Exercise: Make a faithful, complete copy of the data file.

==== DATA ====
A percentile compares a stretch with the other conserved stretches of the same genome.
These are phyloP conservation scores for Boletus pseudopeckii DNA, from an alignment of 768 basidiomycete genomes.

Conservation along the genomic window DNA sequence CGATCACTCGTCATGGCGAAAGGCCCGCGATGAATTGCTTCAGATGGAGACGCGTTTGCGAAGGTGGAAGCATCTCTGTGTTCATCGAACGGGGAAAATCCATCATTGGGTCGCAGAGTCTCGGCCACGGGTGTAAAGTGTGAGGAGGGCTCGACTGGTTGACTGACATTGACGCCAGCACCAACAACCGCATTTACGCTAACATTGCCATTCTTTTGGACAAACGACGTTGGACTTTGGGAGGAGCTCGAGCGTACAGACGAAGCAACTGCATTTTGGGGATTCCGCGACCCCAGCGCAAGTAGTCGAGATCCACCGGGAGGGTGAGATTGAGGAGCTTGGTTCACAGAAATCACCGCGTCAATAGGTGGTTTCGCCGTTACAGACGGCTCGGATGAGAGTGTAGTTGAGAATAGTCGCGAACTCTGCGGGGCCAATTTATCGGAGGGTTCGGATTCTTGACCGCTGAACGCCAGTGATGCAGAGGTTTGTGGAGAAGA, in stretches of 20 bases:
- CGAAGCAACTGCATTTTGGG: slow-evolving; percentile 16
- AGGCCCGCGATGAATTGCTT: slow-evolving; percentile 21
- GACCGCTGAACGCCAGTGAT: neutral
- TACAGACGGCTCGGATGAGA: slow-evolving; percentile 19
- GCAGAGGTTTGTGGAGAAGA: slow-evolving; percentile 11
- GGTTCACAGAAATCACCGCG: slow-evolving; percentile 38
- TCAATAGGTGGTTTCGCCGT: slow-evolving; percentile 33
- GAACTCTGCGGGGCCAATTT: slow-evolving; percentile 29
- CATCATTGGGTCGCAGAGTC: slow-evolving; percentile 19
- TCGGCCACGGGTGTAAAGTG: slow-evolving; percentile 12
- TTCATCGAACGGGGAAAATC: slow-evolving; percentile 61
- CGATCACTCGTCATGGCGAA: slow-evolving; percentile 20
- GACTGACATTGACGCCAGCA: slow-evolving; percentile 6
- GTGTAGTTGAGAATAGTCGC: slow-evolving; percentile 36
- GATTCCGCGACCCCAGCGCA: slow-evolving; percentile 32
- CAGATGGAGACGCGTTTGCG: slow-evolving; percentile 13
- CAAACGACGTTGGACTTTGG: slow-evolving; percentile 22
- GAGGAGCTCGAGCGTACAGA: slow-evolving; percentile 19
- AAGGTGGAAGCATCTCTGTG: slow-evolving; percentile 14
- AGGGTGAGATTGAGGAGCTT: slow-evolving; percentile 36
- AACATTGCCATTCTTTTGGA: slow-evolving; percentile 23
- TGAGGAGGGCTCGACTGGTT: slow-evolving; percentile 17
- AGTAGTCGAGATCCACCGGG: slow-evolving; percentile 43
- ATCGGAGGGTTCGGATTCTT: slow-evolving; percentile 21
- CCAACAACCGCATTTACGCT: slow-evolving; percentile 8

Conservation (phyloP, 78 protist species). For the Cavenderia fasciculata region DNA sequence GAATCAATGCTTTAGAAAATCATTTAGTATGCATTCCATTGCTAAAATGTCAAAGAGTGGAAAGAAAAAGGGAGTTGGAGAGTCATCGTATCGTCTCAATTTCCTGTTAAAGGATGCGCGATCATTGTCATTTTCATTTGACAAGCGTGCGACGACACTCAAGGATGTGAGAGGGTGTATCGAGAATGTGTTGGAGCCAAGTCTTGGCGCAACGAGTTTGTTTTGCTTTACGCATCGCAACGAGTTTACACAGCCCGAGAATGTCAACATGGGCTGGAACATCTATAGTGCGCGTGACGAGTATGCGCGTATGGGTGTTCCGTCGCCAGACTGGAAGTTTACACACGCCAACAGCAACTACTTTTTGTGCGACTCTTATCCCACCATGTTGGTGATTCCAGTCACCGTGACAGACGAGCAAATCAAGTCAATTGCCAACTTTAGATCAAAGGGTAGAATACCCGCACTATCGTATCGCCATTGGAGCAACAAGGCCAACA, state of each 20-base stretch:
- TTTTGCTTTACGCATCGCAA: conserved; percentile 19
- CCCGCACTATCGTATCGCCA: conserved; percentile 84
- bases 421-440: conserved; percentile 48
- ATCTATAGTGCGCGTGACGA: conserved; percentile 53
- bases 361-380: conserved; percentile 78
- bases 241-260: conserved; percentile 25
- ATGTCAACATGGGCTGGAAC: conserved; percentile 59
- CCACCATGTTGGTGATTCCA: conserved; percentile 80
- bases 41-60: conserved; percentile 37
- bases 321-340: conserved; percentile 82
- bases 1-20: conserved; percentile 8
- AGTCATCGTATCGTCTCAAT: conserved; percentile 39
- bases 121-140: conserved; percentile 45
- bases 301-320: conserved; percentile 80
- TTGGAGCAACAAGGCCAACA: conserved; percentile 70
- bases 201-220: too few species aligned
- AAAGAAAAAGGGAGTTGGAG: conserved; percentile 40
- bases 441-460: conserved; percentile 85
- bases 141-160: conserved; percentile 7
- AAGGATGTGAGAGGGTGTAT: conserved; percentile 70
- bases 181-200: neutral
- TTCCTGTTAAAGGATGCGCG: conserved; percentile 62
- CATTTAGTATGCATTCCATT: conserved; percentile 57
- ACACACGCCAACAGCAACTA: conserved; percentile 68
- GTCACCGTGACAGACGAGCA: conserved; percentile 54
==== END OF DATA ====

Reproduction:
A percentile compares a stretch with the other conserved stretches of the same genome.
These are phyloP conservation scores for Boletus pseudopeckii DNA, from an alignment of 768 basidiomycete genomes.

Conservation along the genomic window DNA sequence CGATCACTCGTCATGGCGAAAGGCCCGCGATGAATTGCTTCAGATGGAGACGCGTTTGCGAAGGTGGAAGCATCTCTGTGTTCATCGAACGGGGAAAATCCATCATTGGGTCGCAGAGTCTCGGCCACGGGTGTAAAGTGTGAGGAGGGCTCGACTGGTTGACTGACATTGACGCCAGCACCAACAACCGCATTTACGCTAACATTGCCATTCTTTTGGACAAACGACGTTGGACTTTGGGAGGAGCTCGAGCGTACAGACGAAGCAACTGCATTTTGGGGATTCCGCGACCCCAGCGCAAGTAGTCGAGATCCACCGGGAGGGTGAGATTGAGGAGCTTGGTTCACAGAAATCACCGCGTCAATAGGTGGTTTCGCCGTTACAGACGGCTCGGATGAGAGTGTAGTTGAGAATAGTCGCGAACTCTGCGGGGCCAATTTATCGGAGGGTTCGGATTCTTGACCGCTGAACGCCAGTGATGCAGAGGTTTGTGGAGAAGA, in stretches of 20 bases:
- CGAAGCAACTGCATTTTGGG: slow-evolving; percentile 16
- AGGCCCGCGATGAATTGCTT: slow-evolving; percentile 21
- GACCGCTGAACGCCAGTGAT: neutral
- TACAGACGGCTCGGATGAGA: slow-evolving; percentile 19
- GCAGAGGTTTGTGGAGAAGA: slow-evolving; percentile 11
- GGTTCACAGAAATCACCGCG: slow-evolving; percentile 38
- TCAATAGGTGGTTTCGCCGT: slow-evolving; percentile 33
- GAACTCTGCGGGGCCAATTT: slow-evolving; percentile 29
- CATCATTGGGTCGCAGAGTC: slow-evolving; percentile 19
- TCGGCCACGGGTGTAAAGTG: slow-evolving; percentile 12
- TTCATCGAACGGGGAAAATC: slow-evolving; percentile 61
- CGATCACTCGTCATGGCGAA: slow-evolving; percentile 20
- GACTGACATTGACGCCAGCA: slow-evolving; percentile 6
- GTGTAGTTGAGAATAGTCGC: slow-evolving; percentile 36
- GATTCCGCGACCCCAGCGCA: slow-evolving; percentile 32
- CAGATGGAGACGCGTTTGCG: slow-evolving; percentile 13
- CAAACGACGTTGGACTTTGG: slow-evolving; percentile 22
- GAGGAGCTCGAGCGTACAGA: slow-evolving; percentile 19
- AAGGTGGAAGCATCTCTGTG: slow-evolving; percentile 14
- AGGGTGAGATTGAGGAGCTT: slow-evolving; percentile 36
- AACATTGCCATTCTTTTGGA: slow-evolving; percentile 23
- TGAGGAGGGCTCGACTGGTT: slow-evolving; percentile 17
- AGTAGTCGAGATCCACCGGG: slow-evolving; percentile 43
- ATCGGAGGGTTCGGATTCTT: slow-evolving; percentile 21
- CCAACAACCGCATTTACGCT: slow-evolving; percentile 8

Conservation (phyloP, 78 protist species). For the Cavenderia fasciculata region DNA sequence GAATCAATGCTTTAGAAAATCATTTAGTATGCATTCCATTGCTAAAATGTCAAAGAGTGGAAAGAAAAAGGGAGTTGGAGAGTCATCGTATCGTCTCAATTTCCTGTTAAAGGATGCGCGATCATTGTCATTTTCATTTGACAAGCGTGCGACGACACTCAAGGATGTGAGAGGGTGTATCGAGAATGTGTTGGAGCCAAGTCTTGGCGCAACGAGTTTGTTTTGCTTTACGCATCGCAACGAGTTTACACAGCCCGAGAATGTCAACATGGGCTGGAACATCTATAGTGCGCGTGACGAGTATGCGCGTATGGGTGTTCCGTCGCCAGACTGGAAGTTTACACACGCCAACAGCAACTACTTTTTGTGCGACTCTTATCCCACCATGTTGGTGATTCCAGTCACCGTGACAGACGAGCAAATCAAGTCAATTGCCAACTTTAGATCAAAGGGTAGAATACCCGCACTATCGTATCGCCATTGGAGCAACAAGGCCAACA, state of each 20-base stretch:
- TTTTGCTTTACGCATCGCAA: conserved; percentile 19
- CCCGCACTATCGTATCGCCA: conserved; percentile 84
- bases 421-440: conserved; percentile 48
- ATCTATAGTGCGCGTGACGA: conserved; percentile 53
- bases 361-380: conserved; percentile 78
- bases 241-260: conserved; percentile 25
- ATGTCAACATGGGCTGGAAC: conserved; percentile 59
- CCACCATGTTGGTGATTCCA: conserved; percentile 80
- bases 41-60: conserved; percentile 37
- bases 321-340: conserved; percentile 82
- bases 1-20: conserved; percentile 8
- AGTCATCGTATCGTCTCAAT: conserved; percentile 39
- bases 121-140: conserved; percentile 45
- bases 301-320: conserved; percentile 80
- TTGGAGCAACAAGGCCAACA: conserved; percentile 70
- bases 201-220: too few species aligned
- AAAGAAAAAGGGAGTTGGAG: conserved; percentile 40
- bases 441-460: conserved; percentile 85
- bases 141-160: conserved; percentile 7
- AAGGATGTGAGAGGGTGTAT: conserved; percentile 70
- bases 181-200: neutral
- TTCCTGTTAAAGGATGCGCG: conserved; percentile 62
- CATTTAGTATGCATTCCATT: conserved; percentile 57
- ACACACGCCAACAGCAACTA: conserved; percentile 68
- GTCACCGTGACAGACGAGCA: conserved; percentile 54